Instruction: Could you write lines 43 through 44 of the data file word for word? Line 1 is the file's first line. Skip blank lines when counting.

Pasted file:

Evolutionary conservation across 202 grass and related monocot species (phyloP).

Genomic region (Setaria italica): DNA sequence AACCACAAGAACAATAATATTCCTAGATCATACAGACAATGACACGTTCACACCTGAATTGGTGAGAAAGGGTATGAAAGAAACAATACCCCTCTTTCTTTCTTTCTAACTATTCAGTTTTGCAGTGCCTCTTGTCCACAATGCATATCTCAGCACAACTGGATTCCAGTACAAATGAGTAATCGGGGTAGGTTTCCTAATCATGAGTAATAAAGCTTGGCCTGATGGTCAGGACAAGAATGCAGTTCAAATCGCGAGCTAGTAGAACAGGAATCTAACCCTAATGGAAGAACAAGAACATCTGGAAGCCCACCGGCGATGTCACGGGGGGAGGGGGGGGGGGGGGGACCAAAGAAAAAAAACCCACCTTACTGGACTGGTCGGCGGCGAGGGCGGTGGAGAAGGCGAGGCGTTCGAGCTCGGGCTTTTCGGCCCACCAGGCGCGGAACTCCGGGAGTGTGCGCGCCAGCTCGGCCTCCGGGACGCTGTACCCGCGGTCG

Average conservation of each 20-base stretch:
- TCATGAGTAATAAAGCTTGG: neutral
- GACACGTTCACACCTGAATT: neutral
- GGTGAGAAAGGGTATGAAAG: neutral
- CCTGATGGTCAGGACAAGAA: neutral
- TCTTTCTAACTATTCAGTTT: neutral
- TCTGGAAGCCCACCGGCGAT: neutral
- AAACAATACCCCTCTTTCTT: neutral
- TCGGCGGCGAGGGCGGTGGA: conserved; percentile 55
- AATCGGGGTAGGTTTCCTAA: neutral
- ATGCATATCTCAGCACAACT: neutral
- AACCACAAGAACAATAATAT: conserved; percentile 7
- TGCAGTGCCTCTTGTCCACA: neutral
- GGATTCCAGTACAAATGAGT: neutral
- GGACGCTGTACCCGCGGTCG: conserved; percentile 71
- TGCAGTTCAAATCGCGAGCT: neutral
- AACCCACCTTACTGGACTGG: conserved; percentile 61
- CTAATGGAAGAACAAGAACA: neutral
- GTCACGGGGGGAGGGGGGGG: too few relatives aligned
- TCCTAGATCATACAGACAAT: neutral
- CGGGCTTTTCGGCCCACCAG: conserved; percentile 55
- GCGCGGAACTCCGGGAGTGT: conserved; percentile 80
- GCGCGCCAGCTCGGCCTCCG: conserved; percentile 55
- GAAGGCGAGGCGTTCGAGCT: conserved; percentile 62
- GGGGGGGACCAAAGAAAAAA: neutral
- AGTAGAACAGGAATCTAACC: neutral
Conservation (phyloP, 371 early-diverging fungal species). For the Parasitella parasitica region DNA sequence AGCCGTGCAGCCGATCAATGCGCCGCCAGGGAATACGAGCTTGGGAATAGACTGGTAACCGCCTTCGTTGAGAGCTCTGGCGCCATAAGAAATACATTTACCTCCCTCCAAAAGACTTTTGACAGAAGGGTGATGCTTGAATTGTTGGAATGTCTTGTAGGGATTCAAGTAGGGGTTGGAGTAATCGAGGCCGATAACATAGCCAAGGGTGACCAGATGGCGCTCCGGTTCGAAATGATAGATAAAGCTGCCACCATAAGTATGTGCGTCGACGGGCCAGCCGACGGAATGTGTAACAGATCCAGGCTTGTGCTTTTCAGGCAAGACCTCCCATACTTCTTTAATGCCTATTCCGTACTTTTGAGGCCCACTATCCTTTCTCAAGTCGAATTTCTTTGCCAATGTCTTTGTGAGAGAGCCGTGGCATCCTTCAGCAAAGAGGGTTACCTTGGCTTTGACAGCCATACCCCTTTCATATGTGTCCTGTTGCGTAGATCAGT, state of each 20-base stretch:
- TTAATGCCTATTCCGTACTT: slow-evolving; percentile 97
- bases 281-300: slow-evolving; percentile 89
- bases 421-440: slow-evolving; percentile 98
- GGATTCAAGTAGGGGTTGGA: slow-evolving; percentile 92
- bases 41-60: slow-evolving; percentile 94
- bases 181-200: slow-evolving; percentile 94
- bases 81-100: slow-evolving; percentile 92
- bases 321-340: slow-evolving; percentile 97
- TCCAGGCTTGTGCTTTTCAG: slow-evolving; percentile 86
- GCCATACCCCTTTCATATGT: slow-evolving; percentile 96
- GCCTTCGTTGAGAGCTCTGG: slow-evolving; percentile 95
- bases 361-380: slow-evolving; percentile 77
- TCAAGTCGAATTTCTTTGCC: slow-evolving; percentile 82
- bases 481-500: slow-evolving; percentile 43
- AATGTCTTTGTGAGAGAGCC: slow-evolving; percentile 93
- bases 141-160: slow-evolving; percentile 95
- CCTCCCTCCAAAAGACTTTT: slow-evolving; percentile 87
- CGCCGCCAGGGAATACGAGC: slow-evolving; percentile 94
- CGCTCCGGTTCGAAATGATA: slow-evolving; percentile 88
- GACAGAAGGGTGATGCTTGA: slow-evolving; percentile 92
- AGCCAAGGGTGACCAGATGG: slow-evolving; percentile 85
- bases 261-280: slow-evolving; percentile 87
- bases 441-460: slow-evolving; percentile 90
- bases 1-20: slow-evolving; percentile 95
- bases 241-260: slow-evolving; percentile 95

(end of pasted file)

- bases 481-500: slow-evolving; percentile 43
- AATGTCTTTGTGAGAGAGCC: slow-evolving; percentile 93